New York City – When Maison Kitsuné asked Mathieu Lehanneur to design its flagship store in SoHo, the French designer strove to create a strong visual statement.
‘What interested me is that while Maison Kitsuné's clothes and graphic universe have a particular identity, the stores – although they look pretty – are all different from each other,’ says Lehanneur. ‘So I wanted to understand the label's history and construct something around that.’
Maison Kitsuné is a fashion and electronic music record label, founded in Paris in 2002 by Gildas Loaëc from France and Masaya Kuroki from Japan, with ten stores across Paris, Tokyo, Kyoto, Hong Kong, and New York as well as two Café Kitsuné in Paris and Tokyo. Lehanneur wanted to pull these different DNA codes together to propose something that simultaneously evoked Paris, Japan, and New York.
His solution was to conceive a series of white, high-ceilinged rooms with mouldings and phantom window panes that recall the Haussmannien architectural style of Parisian apartments. Snaking through these rooms is a curvilinear, bi-chromated steel tube that manifests as a tentacular foreign body. It references the ‘friendly but scary’ aesthetic that Lehanneur associated with Japan as a child. ‘It needed to look vegetal and natural,’ says Lehaneur, 43. ‘Its fluid form attaches itself to the wall, rises up the ceiling and comes back down. It's functional, as it can become a lamp, a support for the table, or a clothes rail.’ The tube's visibility is a reminder of electrical and piping systems which are typically unconcealed in New York, explains Lehanneur, who used marble and concrete to complete the elegant project.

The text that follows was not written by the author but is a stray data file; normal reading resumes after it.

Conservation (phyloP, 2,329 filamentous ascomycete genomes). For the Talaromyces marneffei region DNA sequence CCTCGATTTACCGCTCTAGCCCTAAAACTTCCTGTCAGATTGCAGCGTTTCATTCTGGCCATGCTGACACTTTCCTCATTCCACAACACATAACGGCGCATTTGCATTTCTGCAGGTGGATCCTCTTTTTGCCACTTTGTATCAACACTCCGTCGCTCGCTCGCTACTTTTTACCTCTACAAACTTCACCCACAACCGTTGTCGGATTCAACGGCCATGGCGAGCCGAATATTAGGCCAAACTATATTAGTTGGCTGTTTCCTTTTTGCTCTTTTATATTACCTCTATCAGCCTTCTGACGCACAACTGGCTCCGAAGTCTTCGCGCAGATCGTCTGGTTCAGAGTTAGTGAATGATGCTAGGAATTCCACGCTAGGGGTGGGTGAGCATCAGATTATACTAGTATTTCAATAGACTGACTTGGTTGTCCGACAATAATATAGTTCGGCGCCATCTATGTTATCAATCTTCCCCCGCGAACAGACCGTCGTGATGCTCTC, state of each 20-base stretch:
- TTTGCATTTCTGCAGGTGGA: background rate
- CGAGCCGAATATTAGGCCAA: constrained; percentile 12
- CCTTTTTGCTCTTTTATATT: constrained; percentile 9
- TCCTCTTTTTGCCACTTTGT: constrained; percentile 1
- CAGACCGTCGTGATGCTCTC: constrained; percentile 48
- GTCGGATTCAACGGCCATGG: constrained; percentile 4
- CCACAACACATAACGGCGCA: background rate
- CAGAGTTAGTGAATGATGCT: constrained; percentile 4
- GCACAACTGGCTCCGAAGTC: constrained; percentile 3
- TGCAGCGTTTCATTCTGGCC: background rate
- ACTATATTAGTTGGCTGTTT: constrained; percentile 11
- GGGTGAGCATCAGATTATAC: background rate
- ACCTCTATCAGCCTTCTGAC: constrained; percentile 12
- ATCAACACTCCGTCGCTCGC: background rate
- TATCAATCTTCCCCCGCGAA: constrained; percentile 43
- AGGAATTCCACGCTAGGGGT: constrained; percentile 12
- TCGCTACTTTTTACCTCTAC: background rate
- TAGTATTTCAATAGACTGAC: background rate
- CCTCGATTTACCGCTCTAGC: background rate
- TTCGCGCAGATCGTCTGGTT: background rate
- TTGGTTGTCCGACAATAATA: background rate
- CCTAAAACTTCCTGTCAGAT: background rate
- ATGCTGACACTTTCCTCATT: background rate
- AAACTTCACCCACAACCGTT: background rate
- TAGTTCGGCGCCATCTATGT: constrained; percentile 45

As the latest of several designers – including Dimore Studio, Studio Henry, Dzek and Max Lamb – that Maison Kitsuné has tapped for its eclectic universe, Lehanneur hopes that Maison Kitsuné will be in touch the next time they open a space. ‘I'd prefer to construct a long-term visual and retail story than do a one-off collaboration, so that travelling customers can find the same elements in various stores,’ says Lehanneur, who has developed visual identities for Kenzo Parfums and Audemars Piguet.
Gildas Loaëc has some reassurances on that front. ‘All our stores and cafés reflect the Maison Kitsuné art de vivre and offer a unique experience that reunites fashion, music and design,’ says Loaëc. ‘Our spaces share Haussmannien inspiration, with sober, pared-down lines and noble materials, but each has its own identity. We're very happy to have worked with Mathieu and are open to collaborating with him again.’